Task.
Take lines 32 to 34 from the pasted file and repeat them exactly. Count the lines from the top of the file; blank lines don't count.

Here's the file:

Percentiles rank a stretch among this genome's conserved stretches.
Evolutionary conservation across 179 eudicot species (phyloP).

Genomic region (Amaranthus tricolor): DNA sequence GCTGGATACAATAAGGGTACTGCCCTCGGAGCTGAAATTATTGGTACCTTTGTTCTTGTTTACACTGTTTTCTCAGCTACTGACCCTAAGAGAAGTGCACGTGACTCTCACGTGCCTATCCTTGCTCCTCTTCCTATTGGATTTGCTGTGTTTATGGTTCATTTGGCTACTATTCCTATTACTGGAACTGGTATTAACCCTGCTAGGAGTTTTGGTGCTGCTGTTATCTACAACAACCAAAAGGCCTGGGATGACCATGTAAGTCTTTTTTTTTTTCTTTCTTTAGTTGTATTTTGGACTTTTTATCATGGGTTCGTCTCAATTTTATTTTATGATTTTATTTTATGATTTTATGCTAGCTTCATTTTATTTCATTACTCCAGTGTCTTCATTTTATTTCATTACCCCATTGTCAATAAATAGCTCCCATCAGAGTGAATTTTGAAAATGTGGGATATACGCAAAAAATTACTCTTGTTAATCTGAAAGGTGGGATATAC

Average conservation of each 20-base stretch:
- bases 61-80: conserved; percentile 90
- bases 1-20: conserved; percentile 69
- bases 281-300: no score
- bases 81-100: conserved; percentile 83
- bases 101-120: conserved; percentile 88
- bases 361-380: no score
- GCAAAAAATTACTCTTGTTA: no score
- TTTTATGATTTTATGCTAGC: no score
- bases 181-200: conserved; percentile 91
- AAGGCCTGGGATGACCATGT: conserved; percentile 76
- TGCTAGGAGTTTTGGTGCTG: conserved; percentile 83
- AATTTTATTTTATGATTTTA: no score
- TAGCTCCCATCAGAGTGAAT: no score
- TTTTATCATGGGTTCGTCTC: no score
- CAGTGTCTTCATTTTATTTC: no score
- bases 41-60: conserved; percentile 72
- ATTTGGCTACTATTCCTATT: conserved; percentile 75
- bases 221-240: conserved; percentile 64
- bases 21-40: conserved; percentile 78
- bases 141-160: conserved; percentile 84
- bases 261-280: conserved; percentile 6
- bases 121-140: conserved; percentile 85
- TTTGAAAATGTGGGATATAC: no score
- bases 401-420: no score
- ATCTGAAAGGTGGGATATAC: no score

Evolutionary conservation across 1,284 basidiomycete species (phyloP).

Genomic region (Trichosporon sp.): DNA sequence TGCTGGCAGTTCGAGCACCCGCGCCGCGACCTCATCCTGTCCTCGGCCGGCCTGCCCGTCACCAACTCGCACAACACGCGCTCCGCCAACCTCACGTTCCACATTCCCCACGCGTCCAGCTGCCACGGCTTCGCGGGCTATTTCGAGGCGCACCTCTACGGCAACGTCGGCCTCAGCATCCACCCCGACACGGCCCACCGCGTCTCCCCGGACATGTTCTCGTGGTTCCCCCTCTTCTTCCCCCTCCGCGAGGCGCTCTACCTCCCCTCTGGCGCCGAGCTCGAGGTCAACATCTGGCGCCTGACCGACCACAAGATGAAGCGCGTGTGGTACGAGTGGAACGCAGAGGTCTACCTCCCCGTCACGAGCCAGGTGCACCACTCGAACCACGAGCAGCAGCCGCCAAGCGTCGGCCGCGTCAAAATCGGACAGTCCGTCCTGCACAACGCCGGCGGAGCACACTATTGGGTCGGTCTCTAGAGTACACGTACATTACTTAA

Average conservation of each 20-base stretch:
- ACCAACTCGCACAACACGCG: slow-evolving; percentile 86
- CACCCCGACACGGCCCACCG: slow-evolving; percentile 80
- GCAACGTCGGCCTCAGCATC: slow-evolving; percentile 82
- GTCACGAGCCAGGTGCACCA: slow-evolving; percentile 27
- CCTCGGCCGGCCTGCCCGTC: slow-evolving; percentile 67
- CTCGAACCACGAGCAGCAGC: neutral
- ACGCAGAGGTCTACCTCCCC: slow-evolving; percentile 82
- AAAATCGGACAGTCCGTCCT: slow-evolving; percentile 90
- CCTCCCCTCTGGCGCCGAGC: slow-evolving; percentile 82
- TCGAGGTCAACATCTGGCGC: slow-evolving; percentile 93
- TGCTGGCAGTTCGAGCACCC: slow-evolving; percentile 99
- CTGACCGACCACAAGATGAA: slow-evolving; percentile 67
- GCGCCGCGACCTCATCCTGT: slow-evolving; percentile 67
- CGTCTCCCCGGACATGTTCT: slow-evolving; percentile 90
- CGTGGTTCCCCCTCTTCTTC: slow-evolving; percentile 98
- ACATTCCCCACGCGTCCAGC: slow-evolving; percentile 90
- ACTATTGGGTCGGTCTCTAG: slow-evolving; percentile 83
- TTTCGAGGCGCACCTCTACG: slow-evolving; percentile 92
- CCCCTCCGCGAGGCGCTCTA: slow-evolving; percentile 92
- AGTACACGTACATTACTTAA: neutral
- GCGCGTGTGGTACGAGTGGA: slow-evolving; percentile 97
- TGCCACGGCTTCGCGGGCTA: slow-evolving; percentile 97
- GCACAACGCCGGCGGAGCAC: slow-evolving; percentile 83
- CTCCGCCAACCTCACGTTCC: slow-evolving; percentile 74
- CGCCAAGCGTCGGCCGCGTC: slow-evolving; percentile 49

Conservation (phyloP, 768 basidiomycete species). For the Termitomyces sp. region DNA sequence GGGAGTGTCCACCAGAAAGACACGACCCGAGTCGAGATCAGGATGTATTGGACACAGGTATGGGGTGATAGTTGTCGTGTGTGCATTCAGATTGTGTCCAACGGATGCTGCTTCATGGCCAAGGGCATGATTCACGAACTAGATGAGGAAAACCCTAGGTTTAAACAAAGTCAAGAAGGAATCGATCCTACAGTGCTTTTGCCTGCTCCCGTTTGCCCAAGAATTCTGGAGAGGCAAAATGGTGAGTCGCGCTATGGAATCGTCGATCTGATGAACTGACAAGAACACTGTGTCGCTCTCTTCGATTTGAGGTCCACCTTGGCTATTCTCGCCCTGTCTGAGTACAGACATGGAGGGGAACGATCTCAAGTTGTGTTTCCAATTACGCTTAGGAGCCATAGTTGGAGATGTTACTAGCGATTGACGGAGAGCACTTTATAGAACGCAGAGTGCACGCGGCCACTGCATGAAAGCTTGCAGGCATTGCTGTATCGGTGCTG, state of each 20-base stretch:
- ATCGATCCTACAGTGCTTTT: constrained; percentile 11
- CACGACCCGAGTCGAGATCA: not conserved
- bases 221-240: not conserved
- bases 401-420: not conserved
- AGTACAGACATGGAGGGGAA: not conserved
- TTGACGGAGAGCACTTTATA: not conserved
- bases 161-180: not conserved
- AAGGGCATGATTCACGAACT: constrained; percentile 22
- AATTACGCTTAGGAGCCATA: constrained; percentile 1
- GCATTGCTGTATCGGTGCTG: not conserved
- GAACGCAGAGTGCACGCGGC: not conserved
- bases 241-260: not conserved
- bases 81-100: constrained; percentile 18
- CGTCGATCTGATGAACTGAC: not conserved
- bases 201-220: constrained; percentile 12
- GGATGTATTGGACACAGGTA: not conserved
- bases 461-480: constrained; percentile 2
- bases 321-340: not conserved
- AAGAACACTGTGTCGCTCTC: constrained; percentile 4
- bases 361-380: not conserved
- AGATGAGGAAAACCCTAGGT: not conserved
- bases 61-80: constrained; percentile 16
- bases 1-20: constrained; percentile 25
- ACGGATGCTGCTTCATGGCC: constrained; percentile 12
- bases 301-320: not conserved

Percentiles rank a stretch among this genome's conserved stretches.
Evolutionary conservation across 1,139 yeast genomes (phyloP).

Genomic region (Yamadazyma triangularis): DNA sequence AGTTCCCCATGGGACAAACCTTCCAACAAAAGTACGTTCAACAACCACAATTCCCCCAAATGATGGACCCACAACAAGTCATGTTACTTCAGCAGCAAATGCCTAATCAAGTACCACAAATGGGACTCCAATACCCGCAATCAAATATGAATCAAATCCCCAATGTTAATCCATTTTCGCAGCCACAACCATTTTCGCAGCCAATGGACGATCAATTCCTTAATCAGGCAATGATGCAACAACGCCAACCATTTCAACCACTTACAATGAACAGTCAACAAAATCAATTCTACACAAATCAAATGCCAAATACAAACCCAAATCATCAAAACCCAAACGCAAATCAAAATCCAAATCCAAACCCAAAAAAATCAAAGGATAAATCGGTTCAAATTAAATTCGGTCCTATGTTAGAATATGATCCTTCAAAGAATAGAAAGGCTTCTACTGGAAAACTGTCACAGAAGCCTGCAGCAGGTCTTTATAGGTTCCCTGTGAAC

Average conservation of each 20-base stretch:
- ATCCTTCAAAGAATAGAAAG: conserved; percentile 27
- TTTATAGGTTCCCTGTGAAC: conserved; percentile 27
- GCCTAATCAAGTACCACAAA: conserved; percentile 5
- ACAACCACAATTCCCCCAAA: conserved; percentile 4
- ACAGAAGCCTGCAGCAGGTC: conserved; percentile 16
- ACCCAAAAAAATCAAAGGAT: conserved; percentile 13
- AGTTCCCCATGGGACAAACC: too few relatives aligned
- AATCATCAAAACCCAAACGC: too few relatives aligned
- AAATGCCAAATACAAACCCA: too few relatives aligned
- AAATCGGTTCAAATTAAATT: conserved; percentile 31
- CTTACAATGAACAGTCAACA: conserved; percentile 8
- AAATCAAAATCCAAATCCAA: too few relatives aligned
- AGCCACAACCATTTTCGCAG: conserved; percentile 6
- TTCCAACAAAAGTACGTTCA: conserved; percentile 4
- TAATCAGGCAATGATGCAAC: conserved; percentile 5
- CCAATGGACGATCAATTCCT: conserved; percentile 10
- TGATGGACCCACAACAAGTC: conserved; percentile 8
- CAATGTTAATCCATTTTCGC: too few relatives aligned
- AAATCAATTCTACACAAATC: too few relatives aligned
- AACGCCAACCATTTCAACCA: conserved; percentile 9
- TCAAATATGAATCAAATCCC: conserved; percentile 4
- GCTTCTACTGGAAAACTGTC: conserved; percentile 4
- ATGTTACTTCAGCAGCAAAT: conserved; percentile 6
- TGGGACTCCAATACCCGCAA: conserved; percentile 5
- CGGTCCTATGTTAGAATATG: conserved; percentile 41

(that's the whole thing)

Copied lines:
Average conservation of each 20-base stretch:
- ACCAACTCGCACAACACGCG: slow-evolving; percentile 86
- CACCCCGACACGGCCCACCG: slow-evolving; percentile 80